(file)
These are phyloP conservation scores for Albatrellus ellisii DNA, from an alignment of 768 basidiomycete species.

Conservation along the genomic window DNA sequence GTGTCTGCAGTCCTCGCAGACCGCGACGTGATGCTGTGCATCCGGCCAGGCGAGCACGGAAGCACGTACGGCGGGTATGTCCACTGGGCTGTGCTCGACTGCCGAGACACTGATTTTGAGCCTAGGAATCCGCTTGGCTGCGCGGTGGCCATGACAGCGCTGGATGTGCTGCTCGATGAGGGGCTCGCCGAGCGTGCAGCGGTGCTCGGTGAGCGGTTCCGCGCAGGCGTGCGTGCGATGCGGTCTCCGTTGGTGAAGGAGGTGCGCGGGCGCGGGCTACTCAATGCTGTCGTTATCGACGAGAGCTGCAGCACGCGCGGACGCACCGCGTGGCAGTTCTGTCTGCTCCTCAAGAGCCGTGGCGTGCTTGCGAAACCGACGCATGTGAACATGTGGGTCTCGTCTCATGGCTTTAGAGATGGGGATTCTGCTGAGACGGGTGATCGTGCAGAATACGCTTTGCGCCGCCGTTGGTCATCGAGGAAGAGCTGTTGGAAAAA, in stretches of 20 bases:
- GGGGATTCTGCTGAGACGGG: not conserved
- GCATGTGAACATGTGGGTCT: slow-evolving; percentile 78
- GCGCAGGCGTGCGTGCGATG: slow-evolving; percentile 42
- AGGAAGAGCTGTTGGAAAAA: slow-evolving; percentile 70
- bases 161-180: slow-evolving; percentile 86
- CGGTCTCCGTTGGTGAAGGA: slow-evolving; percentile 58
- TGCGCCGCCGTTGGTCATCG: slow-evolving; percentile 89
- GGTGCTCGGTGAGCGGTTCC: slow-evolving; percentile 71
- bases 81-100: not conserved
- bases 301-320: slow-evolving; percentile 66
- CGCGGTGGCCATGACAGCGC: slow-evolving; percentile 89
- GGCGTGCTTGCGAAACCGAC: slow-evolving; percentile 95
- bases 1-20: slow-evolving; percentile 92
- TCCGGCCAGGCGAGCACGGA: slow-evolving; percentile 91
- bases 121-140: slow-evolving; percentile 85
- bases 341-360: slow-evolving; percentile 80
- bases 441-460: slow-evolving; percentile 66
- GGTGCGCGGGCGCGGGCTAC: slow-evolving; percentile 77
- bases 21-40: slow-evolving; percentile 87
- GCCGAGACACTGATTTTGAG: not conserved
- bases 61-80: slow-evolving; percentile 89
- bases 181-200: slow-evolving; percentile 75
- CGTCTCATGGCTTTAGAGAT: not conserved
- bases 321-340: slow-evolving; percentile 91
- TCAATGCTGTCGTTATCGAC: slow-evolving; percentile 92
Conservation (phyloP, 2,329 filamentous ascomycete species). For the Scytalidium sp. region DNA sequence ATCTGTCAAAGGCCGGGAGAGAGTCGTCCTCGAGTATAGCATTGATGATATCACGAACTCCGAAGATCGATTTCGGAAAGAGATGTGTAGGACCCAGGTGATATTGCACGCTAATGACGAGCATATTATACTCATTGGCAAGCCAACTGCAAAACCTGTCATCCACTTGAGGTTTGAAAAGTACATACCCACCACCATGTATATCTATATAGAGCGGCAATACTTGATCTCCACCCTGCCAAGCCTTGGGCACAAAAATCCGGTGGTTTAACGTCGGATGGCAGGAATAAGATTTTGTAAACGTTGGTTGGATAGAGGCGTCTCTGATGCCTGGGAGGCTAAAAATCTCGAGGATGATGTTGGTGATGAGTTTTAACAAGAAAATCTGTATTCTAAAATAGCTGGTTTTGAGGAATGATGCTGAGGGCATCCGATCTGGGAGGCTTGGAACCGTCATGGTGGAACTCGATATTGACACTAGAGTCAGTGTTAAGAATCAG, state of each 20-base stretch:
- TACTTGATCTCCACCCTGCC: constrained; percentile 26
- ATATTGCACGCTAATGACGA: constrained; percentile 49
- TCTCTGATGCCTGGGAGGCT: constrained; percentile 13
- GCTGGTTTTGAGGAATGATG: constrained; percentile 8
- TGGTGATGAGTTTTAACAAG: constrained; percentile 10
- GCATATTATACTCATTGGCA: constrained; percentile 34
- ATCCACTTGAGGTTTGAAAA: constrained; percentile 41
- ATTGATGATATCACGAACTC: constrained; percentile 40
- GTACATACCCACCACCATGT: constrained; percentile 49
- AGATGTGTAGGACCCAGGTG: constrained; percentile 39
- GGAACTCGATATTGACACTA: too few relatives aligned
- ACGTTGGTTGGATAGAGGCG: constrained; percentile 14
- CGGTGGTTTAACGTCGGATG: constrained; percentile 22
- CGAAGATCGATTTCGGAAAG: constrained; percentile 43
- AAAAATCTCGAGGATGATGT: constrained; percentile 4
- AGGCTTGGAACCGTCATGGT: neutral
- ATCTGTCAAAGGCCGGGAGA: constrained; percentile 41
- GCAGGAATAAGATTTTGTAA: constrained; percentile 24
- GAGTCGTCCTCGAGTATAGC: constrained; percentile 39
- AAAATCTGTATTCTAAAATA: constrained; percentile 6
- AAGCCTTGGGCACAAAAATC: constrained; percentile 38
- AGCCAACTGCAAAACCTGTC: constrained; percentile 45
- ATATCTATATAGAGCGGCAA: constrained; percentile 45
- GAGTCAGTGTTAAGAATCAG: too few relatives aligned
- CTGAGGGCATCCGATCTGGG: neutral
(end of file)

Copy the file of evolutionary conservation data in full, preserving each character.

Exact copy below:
These are phyloP conservation scores for Albatrellus ellisii DNA, from an alignment of 768 basidiomycete species.

Conservation along the genomic window DNA sequence GTGTCTGCAGTCCTCGCAGACCGCGACGTGATGCTGTGCATCCGGCCAGGCGAGCACGGAAGCACGTACGGCGGGTATGTCCACTGGGCTGTGCTCGACTGCCGAGACACTGATTTTGAGCCTAGGAATCCGCTTGGCTGCGCGGTGGCCATGACAGCGCTGGATGTGCTGCTCGATGAGGGGCTCGCCGAGCGTGCAGCGGTGCTCGGTGAGCGGTTCCGCGCAGGCGTGCGTGCGATGCGGTCTCCGTTGGTGAAGGAGGTGCGCGGGCGCGGGCTACTCAATGCTGTCGTTATCGACGAGAGCTGCAGCACGCGCGGACGCACCGCGTGGCAGTTCTGTCTGCTCCTCAAGAGCCGTGGCGTGCTTGCGAAACCGACGCATGTGAACATGTGGGTCTCGTCTCATGGCTTTAGAGATGGGGATTCTGCTGAGACGGGTGATCGTGCAGAATACGCTTTGCGCCGCCGTTGGTCATCGAGGAAGAGCTGTTGGAAAAA, in stretches of 20 bases:
- GGGGATTCTGCTGAGACGGG: not conserved
- GCATGTGAACATGTGGGTCT: slow-evolving; percentile 78
- GCGCAGGCGTGCGTGCGATG: slow-evolving; percentile 42
- AGGAAGAGCTGTTGGAAAAA: slow-evolving; percentile 70
- bases 161-180: slow-evolving; percentile 86
- CGGTCTCCGTTGGTGAAGGA: slow-evolving; percentile 58
- TGCGCCGCCGTTGGTCATCG: slow-evolving; percentile 89
- GGTGCTCGGTGAGCGGTTCC: slow-evolving; percentile 71
- bases 81-100: not conserved
- bases 301-320: slow-evolving; percentile 66
- CGCGGTGGCCATGACAGCGC: slow-evolving; percentile 89
- GGCGTGCTTGCGAAACCGAC: slow-evolving; percentile 95
- bases 1-20: slow-evolving; percentile 92
- TCCGGCCAGGCGAGCACGGA: slow-evolving; percentile 91
- bases 121-140: slow-evolving; percentile 85
- bases 341-360: slow-evolving; percentile 80
- bases 441-460: slow-evolving; percentile 66
- GGTGCGCGGGCGCGGGCTAC: slow-evolving; percentile 77
- bases 21-40: slow-evolving; percentile 87
- GCCGAGACACTGATTTTGAG: not conserved
- bases 61-80: slow-evolving; percentile 89
- bases 181-200: slow-evolving; percentile 75
- CGTCTCATGGCTTTAGAGAT: not conserved
- bases 321-340: slow-evolving; percentile 91
- TCAATGCTGTCGTTATCGAC: slow-evolving; percentile 92
Conservation (phyloP, 2,329 filamentous ascomycete species). For the Scytalidium sp. region DNA sequence ATCTGTCAAAGGCCGGGAGAGAGTCGTCCTCGAGTATAGCATTGATGATATCACGAACTCCGAAGATCGATTTCGGAAAGAGATGTGTAGGACCCAGGTGATATTGCACGCTAATGACGAGCATATTATACTCATTGGCAAGCCAACTGCAAAACCTGTCATCCACTTGAGGTTTGAAAAGTACATACCCACCACCATGTATATCTATATAGAGCGGCAATACTTGATCTCCACCCTGCCAAGCCTTGGGCACAAAAATCCGGTGGTTTAACGTCGGATGGCAGGAATAAGATTTTGTAAACGTTGGTTGGATAGAGGCGTCTCTGATGCCTGGGAGGCTAAAAATCTCGAGGATGATGTTGGTGATGAGTTTTAACAAGAAAATCTGTATTCTAAAATAGCTGGTTTTGAGGAATGATGCTGAGGGCATCCGATCTGGGAGGCTTGGAACCGTCATGGTGGAACTCGATATTGACACTAGAGTCAGTGTTAAGAATCAG, state of each 20-base stretch:
- TACTTGATCTCCACCCTGCC: constrained; percentile 26
- ATATTGCACGCTAATGACGA: constrained; percentile 49
- TCTCTGATGCCTGGGAGGCT: constrained; percentile 13
- GCTGGTTTTGAGGAATGATG: constrained; percentile 8
- TGGTGATGAGTTTTAACAAG: constrained; percentile 10
- GCATATTATACTCATTGGCA: constrained; percentile 34
- ATCCACTTGAGGTTTGAAAA: constrained; percentile 41
- ATTGATGATATCACGAACTC: constrained; percentile 40
- GTACATACCCACCACCATGT: constrained; percentile 49
- AGATGTGTAGGACCCAGGTG: constrained; percentile 39
- GGAACTCGATATTGACACTA: too few relatives aligned
- ACGTTGGTTGGATAGAGGCG: constrained; percentile 14
- CGGTGGTTTAACGTCGGATG: constrained; percentile 22
- CGAAGATCGATTTCGGAAAG: constrained; percentile 43
- AAAAATCTCGAGGATGATGT: constrained; percentile 4
- AGGCTTGGAACCGTCATGGT: neutral
- ATCTGTCAAAGGCCGGGAGA: constrained; percentile 41
- GCAGGAATAAGATTTTGTAA: constrained; percentile 24
- GAGTCGTCCTCGAGTATAGC: constrained; percentile 39
- AAAATCTGTATTCTAAAATA: constrained; percentile 6
- AAGCCTTGGGCACAAAAATC: constrained; percentile 38
- AGCCAACTGCAAAACCTGTC: constrained; percentile 45
- ATATCTATATAGAGCGGCAA: constrained; percentile 45
- GAGTCAGTGTTAAGAATCAG: too few relatives aligned
- CTGAGGGCATCCGATCTGGG: neutral